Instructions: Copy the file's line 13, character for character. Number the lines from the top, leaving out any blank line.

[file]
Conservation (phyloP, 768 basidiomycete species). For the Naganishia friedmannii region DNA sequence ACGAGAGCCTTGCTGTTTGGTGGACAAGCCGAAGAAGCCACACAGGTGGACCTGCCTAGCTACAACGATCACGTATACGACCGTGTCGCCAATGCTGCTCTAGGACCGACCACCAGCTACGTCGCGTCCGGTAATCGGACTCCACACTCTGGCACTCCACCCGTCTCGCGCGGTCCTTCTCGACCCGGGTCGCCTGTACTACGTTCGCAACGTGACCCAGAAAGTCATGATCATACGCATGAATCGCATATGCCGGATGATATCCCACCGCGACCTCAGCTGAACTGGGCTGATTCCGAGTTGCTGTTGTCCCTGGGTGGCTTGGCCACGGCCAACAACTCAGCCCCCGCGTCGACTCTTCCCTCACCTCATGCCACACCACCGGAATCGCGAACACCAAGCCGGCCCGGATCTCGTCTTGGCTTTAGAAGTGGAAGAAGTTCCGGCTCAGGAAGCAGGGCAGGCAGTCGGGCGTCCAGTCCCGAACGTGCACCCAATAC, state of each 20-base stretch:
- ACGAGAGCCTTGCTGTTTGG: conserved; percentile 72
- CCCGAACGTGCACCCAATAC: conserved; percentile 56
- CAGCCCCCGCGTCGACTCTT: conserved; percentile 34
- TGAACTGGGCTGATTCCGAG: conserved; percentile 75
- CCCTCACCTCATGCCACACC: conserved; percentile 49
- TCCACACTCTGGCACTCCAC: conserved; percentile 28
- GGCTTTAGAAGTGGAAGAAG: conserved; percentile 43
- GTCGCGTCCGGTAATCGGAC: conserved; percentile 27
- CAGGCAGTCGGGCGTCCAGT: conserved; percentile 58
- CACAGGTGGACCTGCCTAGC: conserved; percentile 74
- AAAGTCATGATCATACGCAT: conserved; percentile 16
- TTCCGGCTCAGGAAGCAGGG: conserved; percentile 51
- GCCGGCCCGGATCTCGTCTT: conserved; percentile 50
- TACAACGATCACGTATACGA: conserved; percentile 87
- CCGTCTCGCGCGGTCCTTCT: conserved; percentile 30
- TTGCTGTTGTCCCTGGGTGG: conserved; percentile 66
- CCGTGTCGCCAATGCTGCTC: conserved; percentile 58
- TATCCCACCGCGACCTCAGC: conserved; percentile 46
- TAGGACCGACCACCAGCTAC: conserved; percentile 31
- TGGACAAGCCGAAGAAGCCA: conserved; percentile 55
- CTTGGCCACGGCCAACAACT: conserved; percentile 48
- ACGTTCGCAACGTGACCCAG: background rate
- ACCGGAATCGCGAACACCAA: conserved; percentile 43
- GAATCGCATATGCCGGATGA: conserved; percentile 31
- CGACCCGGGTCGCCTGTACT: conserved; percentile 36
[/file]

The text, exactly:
- TTCCGGCTCAGGAAGCAGGG: conserved; percentile 51